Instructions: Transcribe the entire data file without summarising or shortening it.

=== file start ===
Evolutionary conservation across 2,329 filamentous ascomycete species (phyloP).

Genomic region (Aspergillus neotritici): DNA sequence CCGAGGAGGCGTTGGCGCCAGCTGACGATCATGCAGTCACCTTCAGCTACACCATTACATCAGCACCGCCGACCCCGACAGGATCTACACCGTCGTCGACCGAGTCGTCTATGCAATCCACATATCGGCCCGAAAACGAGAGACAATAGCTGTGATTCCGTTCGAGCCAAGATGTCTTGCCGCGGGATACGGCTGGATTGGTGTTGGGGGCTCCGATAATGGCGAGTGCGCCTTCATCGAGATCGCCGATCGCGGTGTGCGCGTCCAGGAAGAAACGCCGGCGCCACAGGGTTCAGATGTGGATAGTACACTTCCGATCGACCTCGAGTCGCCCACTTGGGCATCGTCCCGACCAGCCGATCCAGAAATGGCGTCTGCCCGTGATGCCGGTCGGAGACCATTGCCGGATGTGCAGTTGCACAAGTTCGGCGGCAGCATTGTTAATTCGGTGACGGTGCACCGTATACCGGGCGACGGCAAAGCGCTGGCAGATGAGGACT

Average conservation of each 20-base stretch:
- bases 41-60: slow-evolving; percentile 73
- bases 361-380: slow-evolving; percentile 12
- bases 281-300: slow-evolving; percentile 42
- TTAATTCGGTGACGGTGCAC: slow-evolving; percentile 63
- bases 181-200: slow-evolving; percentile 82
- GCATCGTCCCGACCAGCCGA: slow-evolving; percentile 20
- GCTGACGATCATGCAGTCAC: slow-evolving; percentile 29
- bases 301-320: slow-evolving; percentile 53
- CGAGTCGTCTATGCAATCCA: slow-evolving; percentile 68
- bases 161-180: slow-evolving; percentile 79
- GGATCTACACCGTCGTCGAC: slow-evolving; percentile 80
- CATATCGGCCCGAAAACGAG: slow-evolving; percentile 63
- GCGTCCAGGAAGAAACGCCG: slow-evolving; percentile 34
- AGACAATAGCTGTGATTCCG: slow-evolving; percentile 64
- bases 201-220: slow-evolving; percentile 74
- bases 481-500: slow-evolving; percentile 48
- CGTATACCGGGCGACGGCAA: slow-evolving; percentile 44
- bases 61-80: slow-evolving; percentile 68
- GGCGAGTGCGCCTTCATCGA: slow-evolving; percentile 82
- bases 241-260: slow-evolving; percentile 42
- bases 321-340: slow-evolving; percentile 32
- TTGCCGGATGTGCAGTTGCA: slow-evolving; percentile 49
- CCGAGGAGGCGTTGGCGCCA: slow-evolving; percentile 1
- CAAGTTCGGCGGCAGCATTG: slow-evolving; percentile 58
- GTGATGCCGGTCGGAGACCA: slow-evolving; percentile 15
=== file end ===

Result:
Evolutionary conservation across 2,329 filamentous ascomycete species (phyloP).

Genomic region (Aspergillus neotritici): DNA sequence CCGAGGAGGCGTTGGCGCCAGCTGACGATCATGCAGTCACCTTCAGCTACACCATTACATCAGCACCGCCGACCCCGACAGGATCTACACCGTCGTCGACCGAGTCGTCTATGCAATCCACATATCGGCCCGAAAACGAGAGACAATAGCTGTGATTCCGTTCGAGCCAAGATGTCTTGCCGCGGGATACGGCTGGATTGGTGTTGGGGGCTCCGATAATGGCGAGTGCGCCTTCATCGAGATCGCCGATCGCGGTGTGCGCGTCCAGGAAGAAACGCCGGCGCCACAGGGTTCAGATGTGGATAGTACACTTCCGATCGACCTCGAGTCGCCCACTTGGGCATCGTCCCGACCAGCCGATCCAGAAATGGCGTCTGCCCGTGATGCCGGTCGGAGACCATTGCCGGATGTGCAGTTGCACAAGTTCGGCGGCAGCATTGTTAATTCGGTGACGGTGCACCGTATACCGGGCGACGGCAAAGCGCTGGCAGATGAGGACT

Average conservation of each 20-base stretch:
- bases 41-60: slow-evolving; percentile 73
- bases 361-380: slow-evolving; percentile 12
- bases 281-300: slow-evolving; percentile 42
- TTAATTCGGTGACGGTGCAC: slow-evolving; percentile 63
- bases 181-200: slow-evolving; percentile 82
- GCATCGTCCCGACCAGCCGA: slow-evolving; percentile 20
- GCTGACGATCATGCAGTCAC: slow-evolving; percentile 29
- bases 301-320: slow-evolving; percentile 53
- CGAGTCGTCTATGCAATCCA: slow-evolving; percentile 68
- bases 161-180: slow-evolving; percentile 79
- GGATCTACACCGTCGTCGAC: slow-evolving; percentile 80
- CATATCGGCCCGAAAACGAG: slow-evolving; percentile 63
- GCGTCCAGGAAGAAACGCCG: slow-evolving; percentile 34
- AGACAATAGCTGTGATTCCG: slow-evolving; percentile 64
- bases 201-220: slow-evolving; percentile 74
- bases 481-500: slow-evolving; percentile 48
- CGTATACCGGGCGACGGCAA: slow-evolving; percentile 44
- bases 61-80: slow-evolving; percentile 68
- GGCGAGTGCGCCTTCATCGA: slow-evolving; percentile 82
- bases 241-260: slow-evolving; percentile 42
- bases 321-340: slow-evolving; percentile 32
- TTGCCGGATGTGCAGTTGCA: slow-evolving; percentile 49
- CCGAGGAGGCGTTGGCGCCA: slow-evolving; percentile 1
- CAAGTTCGGCGGCAGCATTG: slow-evolving; percentile 58
- GTGATGCCGGTCGGAGACCA: slow-evolving; percentile 15